Buyers Upbeat at Paris Men’s Trade Shows

Exhibitors at Capsule, Rendez-vous and Tranoï reported strong turnouts, particularly from British and Japanese buyers.

PARIS — Mirroring the trends seen on the Paris runways, highlights at the men’s boutique trade shows here last month included technical fabrics and workwear. Among the key items were trenchcoats and washed linen shirts, with barely a suit in sight.

This story first appeared in the July 8, 2010 issue of WWD.  Subscribe Today.

Retailers were largely impressed. “The market is very strong this season,” said Wanda Colon, vice president and divisional merchandise manager of men’s Co-op for Barneys New York, while browsing Capsule’s new Garage Turenne venue. “We’re going into the season with great energy and bringing in new brands,” she said, citing military, tailoring, navy, heavy sweaters and the varsity jacket as key directions for the season.

Exhibitors at Capsule, Rendez-vous and Tranoï reported strong turnouts, particularly from British and Japanese buyers, many of whom increased spending by around 20 percent or more. “We’re 50 percent up,” said Takeshi Imae, chief buyer for Rawlife, a trio of Tokyo-based stores.

Designers displayed business-savvy mind-sets. “Everyone’s taking a commercial approach, which it has to be at the moment, but it’s also fresh, with a twist,” said Stacey Smith, men’s wear buyer for U.K. fashion chain Matches, whose online men’s wear sales doubled over the past year. “Designers are being very smart, evolving on the successes of last season,” observed Barneys’ Colon, naming washed shirts as an example. “Even though they’re washed, there’s still structure in shirts, so you can still wear it in a business environment.”

Price, however, remained prohibitive for some. “Haversack’s one of our favorite brands, if only I could afford it,” lamented Jake Bancroft, men’s wear buyer for Sarah Coggles, the U.K.-based e-tailer. Highlights at the Japanese label included a trenchcoat with attachable panels to prevent it from flapping when on a bike.

Buyers applauded a return to technical details. “Everything’s been so heritage-based, it’s refreshing to see some technical wear coming back,” said Ben Elsdale, managing director at London boutique Sefton, pointing to Canadian outerwear brand Arc’teryx-Veilance, where even simple button-down shirts had water-resistant coatings.

Color palettes included plenty of pastels, as seen in Riviera Club’s relaxed, surfing collection. “For summer I want to see something really sunny,” said Arnaud Castel, owner of Kapok, a Hong Kong boutique, adding he’s fatigued by the Americana trend. “Too many brands look the same.” For others, classic looks remain the priority as they try to galvanize business. “Men’s wear has been a challenge,” said Marina de Alto Alvarez de la Cuadra, men’s buyer for Saks Fifth Avenue Mexico, citing Marchard Drapier’s lined cotton suits at Tranoï as a favorite.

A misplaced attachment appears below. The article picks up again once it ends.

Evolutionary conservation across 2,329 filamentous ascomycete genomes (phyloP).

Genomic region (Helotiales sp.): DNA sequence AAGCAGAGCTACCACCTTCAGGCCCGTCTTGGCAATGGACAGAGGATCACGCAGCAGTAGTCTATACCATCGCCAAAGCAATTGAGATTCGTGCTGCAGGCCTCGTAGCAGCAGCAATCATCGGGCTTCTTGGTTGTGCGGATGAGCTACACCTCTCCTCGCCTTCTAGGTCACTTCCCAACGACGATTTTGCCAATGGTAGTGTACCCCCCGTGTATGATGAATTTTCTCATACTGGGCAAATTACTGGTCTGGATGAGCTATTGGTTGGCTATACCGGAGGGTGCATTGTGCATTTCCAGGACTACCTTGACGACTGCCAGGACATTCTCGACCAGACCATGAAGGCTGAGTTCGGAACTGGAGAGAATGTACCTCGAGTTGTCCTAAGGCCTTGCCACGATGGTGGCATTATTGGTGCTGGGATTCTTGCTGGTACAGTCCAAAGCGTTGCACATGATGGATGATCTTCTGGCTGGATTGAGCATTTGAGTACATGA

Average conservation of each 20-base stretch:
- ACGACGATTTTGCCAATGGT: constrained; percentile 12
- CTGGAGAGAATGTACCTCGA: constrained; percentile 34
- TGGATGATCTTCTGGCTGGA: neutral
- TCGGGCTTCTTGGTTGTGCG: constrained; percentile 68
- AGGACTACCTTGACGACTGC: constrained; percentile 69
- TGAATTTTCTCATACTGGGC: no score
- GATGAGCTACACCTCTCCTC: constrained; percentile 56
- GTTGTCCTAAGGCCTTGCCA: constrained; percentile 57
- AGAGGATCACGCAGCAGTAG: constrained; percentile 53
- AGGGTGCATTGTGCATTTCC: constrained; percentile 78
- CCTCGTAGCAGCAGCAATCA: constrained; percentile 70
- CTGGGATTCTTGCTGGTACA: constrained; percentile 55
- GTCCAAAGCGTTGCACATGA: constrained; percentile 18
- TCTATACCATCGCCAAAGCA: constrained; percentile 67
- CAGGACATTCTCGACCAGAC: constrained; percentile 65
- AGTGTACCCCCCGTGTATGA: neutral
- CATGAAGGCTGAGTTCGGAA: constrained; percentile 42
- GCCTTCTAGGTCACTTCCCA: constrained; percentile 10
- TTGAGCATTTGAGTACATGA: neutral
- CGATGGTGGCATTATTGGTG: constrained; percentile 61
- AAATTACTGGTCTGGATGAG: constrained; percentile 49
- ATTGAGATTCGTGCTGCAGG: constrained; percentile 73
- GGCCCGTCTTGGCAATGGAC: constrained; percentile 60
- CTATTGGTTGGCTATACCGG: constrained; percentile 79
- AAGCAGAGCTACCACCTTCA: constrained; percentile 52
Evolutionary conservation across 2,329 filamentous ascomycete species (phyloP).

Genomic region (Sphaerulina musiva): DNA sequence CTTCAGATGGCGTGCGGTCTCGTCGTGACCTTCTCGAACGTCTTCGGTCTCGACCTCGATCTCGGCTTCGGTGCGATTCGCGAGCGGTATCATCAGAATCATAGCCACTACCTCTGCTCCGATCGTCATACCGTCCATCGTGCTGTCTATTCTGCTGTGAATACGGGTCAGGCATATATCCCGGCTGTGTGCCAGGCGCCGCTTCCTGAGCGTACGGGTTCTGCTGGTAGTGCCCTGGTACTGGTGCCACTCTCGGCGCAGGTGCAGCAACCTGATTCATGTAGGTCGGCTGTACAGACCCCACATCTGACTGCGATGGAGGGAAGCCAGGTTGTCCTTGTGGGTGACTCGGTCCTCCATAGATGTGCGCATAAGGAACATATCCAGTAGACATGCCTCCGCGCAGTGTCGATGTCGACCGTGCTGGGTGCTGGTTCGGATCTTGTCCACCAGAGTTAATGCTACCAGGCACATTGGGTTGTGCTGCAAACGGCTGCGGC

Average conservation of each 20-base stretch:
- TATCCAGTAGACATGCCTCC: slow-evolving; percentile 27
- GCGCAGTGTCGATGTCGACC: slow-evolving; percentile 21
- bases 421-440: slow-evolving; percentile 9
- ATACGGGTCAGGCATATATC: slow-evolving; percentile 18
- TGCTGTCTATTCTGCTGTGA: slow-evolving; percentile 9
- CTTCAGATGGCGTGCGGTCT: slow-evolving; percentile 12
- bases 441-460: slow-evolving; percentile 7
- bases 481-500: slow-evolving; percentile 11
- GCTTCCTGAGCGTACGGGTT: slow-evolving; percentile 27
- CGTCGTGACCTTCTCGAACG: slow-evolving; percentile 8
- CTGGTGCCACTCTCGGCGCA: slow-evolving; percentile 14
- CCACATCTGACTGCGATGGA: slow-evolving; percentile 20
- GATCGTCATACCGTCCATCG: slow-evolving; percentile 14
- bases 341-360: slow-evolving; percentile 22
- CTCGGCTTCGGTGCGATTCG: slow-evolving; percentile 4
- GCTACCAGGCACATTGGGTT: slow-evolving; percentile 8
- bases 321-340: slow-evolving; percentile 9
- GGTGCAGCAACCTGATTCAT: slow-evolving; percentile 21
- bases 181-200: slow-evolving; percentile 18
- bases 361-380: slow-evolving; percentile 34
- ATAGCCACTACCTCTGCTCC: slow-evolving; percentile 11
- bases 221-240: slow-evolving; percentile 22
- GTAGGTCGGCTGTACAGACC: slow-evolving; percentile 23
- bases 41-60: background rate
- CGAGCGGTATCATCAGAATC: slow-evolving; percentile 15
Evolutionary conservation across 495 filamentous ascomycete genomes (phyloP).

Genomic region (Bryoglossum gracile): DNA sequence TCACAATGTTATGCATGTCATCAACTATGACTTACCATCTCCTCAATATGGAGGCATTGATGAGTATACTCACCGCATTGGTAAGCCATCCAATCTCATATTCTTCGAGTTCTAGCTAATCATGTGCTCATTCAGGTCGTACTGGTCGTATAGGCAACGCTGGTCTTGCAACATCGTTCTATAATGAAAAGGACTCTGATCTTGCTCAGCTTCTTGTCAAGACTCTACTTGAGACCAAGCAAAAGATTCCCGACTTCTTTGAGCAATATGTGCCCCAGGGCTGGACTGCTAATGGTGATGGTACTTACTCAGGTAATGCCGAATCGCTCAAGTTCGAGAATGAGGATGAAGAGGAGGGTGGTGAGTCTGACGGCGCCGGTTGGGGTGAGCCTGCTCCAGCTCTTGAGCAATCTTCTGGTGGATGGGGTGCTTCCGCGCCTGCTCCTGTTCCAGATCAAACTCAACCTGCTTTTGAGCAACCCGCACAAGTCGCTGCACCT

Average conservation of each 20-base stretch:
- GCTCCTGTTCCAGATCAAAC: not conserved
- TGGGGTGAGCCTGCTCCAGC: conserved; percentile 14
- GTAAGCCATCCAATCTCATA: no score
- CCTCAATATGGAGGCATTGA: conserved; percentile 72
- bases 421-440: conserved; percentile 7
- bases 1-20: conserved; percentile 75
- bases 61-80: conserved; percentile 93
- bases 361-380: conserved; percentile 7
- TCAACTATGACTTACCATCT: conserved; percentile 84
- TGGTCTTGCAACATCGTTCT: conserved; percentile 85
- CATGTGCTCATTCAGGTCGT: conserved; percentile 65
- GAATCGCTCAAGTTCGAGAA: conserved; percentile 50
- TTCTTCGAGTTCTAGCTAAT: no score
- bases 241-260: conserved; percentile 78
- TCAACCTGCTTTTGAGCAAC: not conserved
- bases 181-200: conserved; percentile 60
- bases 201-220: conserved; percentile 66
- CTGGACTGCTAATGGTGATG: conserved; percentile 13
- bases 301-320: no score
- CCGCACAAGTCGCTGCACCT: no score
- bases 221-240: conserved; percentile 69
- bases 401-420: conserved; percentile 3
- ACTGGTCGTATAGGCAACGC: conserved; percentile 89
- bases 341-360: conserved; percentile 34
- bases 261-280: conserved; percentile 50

Shopping for Stockholm’s fashion-forward men’s store Nitty Gritty plus its two-month old online business, creative director Hugo Bergstrom hunted brands that specialize in one product exclusively, such as Yuketen loafers.

“They manage to do a really good product at a decent price,” he said.

Swedish brands Our Legacy, Filippa K and Fifth Avenue Shoe Repair earned praise. Uniforms for the Dedicated, a creative collective from Sweden, took British workwear in the Seventies as its inspiration. Highlights included acid-washed jeans and a looser take on the varsity jacket. British designers at the London Showroom, which occupied an entire floor at Tranoï’s new Parc Royal location, were also a hit. Christopher Raeburn’s streetwear parkas — made from reappropriated parachutes and snow camouflage fabrics — were snapped up by Harvey Nichols Hong Kong and Isetan, among others. Raeburn is collaborating with Swiss Army knife maker Victorinox on an outerwear line.

Among brands making forays into accessories were British designer Carolyn Massey, who added woven belts and leather bags to her lineup, while Capsule marked the first day in business for eyewear brand SunPocket. A relaunch of the once iconic Eighties label, the foldable, retro shades were picked up by Manchester’s Oi Polloi and Tokyo’s Beams.

At Tranoï, Switzerland’s denim specialist Kohzo unveiled its first total look collection. Highlights included shirts made from carbon paper, plus chalk-dyed T-shirts embellished with 18-karat gold.

At Rendez-vous, nascent French label Blue de Paname debuted women’s wear with a capsule line. With its men’s collection of workwear-inspired styles, the label increased wholesale accounts by 30 percent, adding Opening Ceremony in Tokyo. The brand will also unveil a corner at London’s Dover Street Market. Also due to introduce shop-in-shops is casual label Burkman Bros., whose new retail concept selling everything from limited edition gloves to throw rugs, will debut at Liberty and Ron Herman this fall.